Rock & Folk (April '99)
a fifteen of official albums with the banshees, three as a member of the creatures, the discography of siouxsie sioux is rather of a well stocked kind. that she accepts to evoke it sounds like a miracle. she talks about light. her eyes set it so well, her lips hardly half-opened to relate the one, so special, of sunsets in the south of france. wrapped of light fabric, she's got raven'shade hair, wisely plastered down abaft. yet, she hates to revert to the past & still less over hers. she's a riddle. susan dallion from bromley (london), become siouxsie sioux the unclassable singer of the banshees. pro-nazi with bare breasts, darted to the punk spits of 1976? diva of the new wave in 1979? opportunist in search of a third blow today? of course, she's not anything of all that. the 2 eagles that were flying in the hall of the hotel at last alighted under her brow. her eyes like her, beautiful creatures. of creatures, there's some talk as the divine receives in pigalle between brassières of red skai in sale ( season wants it ) & little knickers of tempting lace but with front holes ( sign of desperate times ). 'anima animus' is the third lp od drum'n'voice that siouxsie & her companion budgie ( drummer of the banshees from kaleidoscope ) have been publishing since 1983. regarded as a sound distraction to the stress of the band at the time of the first trial ( an ep that preceded feast ), the creatures have become nowadays the main activity of the couple. arrived from their french province - they henceforward live near toulouse but haven't got any accent _ siouxsie & budgie will explain later that the vineyard'99 represents the quintessence of their influences & the essential thing of their yearnings. because it's sworn, spat, nothing will ever make the banshees reform. nor money that has never motivated anybody in their ranks, nor any concert promoter & still less polydor, the label holder of the backcatalogue for whom siouxsie only has contempt. this as nailed on the door of the showbiz that logically has never managed how to seize artists of their calibre ( as fickle as innovating). the fans of the sioux will be delighted to learn that anima animus is an extraordinary lp of pop end of century ( it's the case to write it ), an opulent basket filling of fleecy influences & acoustic scoubidous. drawing the cords of this plentiful voice, cuting in our minds indifferent of new certitudes. for rock & folk, budgie & she accept to have good judgement in the rearview mirror.
siouxsie: 'we are given notice but what is exactly the principle of discorama?'
Rock & Folk:'it's a cursory glance of your discography that you're supposed to stud of your own reflections & souvenirs, the good, the bad, you relate what evoke the records. maybe, some readers don't know anything of you.'
S: 'maybe it's better like that'.
R: 'if they want to know you more?'
S: 'they only have to research'
R: '..., so, to us to make easier the task. most of your records are already quite hard to find.'
S: ' do you know the guessing game regarding the label?'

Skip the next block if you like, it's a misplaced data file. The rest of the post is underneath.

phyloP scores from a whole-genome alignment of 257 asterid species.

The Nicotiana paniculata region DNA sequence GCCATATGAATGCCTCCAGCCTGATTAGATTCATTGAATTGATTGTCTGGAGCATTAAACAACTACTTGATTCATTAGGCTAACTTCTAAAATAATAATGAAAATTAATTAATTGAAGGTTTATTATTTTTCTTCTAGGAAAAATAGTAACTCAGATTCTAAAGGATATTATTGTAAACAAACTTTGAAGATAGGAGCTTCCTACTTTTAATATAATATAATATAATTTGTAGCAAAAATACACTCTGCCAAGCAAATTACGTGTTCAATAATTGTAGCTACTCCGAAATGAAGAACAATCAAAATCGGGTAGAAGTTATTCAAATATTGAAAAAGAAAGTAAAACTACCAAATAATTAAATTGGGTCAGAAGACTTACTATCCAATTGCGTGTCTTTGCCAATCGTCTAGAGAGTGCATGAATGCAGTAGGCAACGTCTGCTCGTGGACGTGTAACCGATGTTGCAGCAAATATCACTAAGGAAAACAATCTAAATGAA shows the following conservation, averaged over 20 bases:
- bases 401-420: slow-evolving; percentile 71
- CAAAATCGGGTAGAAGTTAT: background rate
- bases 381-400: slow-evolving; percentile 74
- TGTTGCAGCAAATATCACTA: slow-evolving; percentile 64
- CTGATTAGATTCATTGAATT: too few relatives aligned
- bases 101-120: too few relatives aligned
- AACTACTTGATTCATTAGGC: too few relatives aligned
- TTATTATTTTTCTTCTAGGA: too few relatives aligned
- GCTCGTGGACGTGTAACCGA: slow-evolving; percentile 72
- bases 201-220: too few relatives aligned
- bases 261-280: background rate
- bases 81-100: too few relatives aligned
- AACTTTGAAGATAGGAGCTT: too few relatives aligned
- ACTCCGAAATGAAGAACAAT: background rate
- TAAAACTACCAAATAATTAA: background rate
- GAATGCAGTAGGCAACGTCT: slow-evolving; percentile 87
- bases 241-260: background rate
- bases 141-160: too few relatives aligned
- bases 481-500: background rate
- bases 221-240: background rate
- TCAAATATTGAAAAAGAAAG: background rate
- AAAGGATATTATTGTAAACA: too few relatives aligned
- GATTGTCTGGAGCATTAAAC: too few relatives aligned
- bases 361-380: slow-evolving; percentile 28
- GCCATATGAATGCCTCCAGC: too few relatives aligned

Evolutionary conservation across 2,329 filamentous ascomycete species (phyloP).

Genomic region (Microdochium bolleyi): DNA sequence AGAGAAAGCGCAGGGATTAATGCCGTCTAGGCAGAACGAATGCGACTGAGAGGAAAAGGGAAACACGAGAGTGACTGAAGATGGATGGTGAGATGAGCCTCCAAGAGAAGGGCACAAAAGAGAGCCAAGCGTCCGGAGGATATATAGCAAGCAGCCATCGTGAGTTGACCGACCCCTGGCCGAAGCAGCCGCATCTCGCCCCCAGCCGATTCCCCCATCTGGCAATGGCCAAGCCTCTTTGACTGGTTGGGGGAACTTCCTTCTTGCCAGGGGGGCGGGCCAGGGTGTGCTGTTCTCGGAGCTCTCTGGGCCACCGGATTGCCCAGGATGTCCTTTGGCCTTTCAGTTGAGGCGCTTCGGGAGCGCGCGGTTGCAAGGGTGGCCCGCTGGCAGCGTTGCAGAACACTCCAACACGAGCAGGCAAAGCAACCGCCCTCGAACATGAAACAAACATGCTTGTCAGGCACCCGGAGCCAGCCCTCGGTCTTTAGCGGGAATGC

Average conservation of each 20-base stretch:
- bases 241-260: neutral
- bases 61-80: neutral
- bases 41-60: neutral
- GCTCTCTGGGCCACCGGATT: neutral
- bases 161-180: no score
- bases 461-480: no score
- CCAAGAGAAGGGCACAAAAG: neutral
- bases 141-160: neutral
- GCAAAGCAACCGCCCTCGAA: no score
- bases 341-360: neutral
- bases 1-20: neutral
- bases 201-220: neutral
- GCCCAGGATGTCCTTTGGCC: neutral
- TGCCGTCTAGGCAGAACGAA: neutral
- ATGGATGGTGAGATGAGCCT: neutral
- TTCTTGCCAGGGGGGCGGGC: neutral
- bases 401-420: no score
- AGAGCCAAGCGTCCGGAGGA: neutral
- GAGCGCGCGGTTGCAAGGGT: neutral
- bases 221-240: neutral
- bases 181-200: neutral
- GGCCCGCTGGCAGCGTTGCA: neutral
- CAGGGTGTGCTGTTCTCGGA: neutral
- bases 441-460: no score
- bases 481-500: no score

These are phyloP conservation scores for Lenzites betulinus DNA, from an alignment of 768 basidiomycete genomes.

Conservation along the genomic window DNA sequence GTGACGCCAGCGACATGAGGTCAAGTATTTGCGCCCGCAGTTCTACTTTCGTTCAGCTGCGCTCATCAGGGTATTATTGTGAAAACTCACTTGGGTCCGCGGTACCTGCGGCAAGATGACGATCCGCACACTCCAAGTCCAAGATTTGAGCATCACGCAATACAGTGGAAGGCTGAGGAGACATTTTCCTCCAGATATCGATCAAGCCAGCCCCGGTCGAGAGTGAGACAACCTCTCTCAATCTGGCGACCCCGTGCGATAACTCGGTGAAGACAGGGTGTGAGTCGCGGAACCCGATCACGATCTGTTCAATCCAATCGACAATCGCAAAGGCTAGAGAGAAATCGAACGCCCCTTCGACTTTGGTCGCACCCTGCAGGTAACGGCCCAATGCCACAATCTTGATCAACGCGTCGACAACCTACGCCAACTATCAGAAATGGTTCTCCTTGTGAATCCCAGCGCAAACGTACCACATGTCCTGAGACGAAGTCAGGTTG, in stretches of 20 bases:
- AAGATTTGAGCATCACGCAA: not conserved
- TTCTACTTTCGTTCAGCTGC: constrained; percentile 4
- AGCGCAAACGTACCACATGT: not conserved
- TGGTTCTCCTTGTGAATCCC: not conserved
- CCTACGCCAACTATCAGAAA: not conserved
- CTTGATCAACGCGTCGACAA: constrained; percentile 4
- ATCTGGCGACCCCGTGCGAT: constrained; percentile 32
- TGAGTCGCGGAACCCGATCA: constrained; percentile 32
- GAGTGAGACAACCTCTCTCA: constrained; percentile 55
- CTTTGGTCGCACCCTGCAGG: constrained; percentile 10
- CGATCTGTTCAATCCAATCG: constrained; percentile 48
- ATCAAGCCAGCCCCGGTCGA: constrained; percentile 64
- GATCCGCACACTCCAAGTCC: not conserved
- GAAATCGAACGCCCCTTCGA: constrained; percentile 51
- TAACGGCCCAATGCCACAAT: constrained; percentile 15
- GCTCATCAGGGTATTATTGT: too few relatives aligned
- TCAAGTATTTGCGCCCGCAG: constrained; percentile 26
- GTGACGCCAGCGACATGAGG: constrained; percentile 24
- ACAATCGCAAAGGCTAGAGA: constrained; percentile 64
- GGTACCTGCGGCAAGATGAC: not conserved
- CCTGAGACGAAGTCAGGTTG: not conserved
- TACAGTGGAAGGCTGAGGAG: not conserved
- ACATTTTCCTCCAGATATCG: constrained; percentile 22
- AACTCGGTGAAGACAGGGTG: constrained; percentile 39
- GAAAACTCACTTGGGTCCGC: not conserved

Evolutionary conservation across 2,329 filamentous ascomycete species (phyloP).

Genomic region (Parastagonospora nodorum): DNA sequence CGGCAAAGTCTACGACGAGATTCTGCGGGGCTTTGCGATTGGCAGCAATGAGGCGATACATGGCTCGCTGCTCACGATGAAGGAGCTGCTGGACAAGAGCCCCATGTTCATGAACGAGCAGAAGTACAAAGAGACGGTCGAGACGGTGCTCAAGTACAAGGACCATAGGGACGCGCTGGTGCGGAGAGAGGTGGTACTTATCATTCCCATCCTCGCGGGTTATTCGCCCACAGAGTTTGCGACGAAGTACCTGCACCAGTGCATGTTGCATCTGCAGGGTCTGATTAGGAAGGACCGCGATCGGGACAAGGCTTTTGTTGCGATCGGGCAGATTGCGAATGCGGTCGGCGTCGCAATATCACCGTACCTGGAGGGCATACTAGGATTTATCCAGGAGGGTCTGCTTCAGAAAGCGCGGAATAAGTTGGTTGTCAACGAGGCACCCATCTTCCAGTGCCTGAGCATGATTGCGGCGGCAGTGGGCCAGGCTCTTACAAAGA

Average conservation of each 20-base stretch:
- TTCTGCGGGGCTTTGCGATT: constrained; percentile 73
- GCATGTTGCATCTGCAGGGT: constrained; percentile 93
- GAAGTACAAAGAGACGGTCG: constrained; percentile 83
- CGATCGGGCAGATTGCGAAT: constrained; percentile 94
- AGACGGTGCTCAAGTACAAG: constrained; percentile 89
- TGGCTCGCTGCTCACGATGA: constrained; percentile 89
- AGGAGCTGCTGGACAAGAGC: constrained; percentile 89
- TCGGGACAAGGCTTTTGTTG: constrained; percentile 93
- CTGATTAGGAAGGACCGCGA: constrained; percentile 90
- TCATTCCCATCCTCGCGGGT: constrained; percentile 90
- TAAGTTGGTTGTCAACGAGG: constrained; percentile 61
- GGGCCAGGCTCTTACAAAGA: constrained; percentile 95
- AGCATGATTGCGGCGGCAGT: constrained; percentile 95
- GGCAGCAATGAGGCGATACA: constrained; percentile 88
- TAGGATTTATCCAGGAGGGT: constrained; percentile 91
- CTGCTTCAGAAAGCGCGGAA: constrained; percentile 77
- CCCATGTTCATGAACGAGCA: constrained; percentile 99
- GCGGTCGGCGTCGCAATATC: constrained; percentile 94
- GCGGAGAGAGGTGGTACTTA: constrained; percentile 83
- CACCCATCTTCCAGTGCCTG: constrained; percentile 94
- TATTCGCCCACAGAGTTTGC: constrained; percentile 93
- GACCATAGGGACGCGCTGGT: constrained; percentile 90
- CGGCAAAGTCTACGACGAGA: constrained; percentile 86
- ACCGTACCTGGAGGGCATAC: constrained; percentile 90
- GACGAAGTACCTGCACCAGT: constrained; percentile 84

R: 'er! no..'
S: 'how to make aids stop?'
R: 'not the slightiest idea.'
S: 'you have to make it delivering by polydor.' ( medieval laughters )
R: 'not bad. that also works with other records compagnies, all except sioux records.'
S: ' hit!'
R: 'in 1976, you meet severin who will become bassplayer & principal banshees composers, but the scream your first lp produced by steve lillywhite, comes out two years later. at the height of the punk era, we find in it a cover version of helter skelter, the beatles'song.'
S: 'effectively, that may seem paradoxical but we were refering above all to the charlie manson'case. the book of ed sanders, 'the family' was just out...'
R: 'your version is disturbing, it's a kind of electric requiem of a endless sadness, like the whole lp besides.'
S: 'yes, it's a very good first lp, a sort of statement, that looked like nothing to what's going on at that time, regarding the sound of the attitude. I remember that the medias were confused. we had been filling venues for two years without any label signing us, that seemed strange. finally, carried off by the success of the hong kong garden single, the lp was quickly sold in enormous quantities.'
R: 'can you hear reminiscences of the scream, in the music of today?'
S: 'enormously: massive attack, portishead..'
S: 'likewise although she has never admitted it. I think that like a lot of people, she's enormously inspired by our first lp.'
Budgie: 'I remember her coming to see us backstage with the sugarcubes. she was jumping everywhere of excitement like a kid...'
R: ' in 1979, the lord's prayers, that you had played with marco pirroni, at that time guitarist of adam & the ants & sid vicious to the drums three years earlier at the 100 club punk festival reappeared on join hands, the following-up lp.'
S: ( pensive ). 'for better or for worse. it was already the beginning of a certain end. john mc kay & kenny morris were going to leave us shortly after the release of this record for which I've a lot of fondness 'cse it was not at the height of our hopes. letting it out was like giving birth to a deformed child.... the syndrome of the ever difficult second lp I suppose..'
R: 'it's particularly sad.'
S: 'in a certain way, it already marks for us the end of a era... oh for the anecdocte, I remember the assistant of the sound engineer was this young german that elton john wedded a few years later.'
R: 'speaking of germany, your references to the nazi imagery were often bad perceived.'
S: 'it's a subject still hard to approach but let's say that we were seduced by the provocative aspect & the reactions that it aroused. it was a way telling people: fuck off. you don't have to deny either that nationalism, especially when it's linked to soccer, is very important in uk, & we had been bringing up in that state of mind. we knew that it wasn't politically acceptable, but it was our way of extolling a certain type of antagonism. generally, you hold more my passion for the artist john heartfield, from whom I used a collage for the sleeve of mittageisen, that turns the nazi imagery aside.'
R: 'you conceive that certain persons were not able to make these distinctions.'
S: 'absolutely. well, I clearly affirm it. I hate racism & fascism as much as censorship & record industry.'
R: 'marilyn manson also fiddles with chaos appropriating certain techniques of ss propaganda.'
S: 'he's right. he only uses this imagery to marketing aims. people who take that to 1st degree are idiots, fuck them with all the castrators of art.'
R: 'in 1980, budgie as drummer & mc geoch, ex-guitarist of magazine rejoin you for kaleidoscope. siouxsie, you begin to play all the instruments.'
S: 'not that I'm a musician but I wanted to give shape to certain of my ideas & no one was able to do it in my place. nigel gray, successful producer of police contributed to the success of this enterprise. we were discovering keyboards..'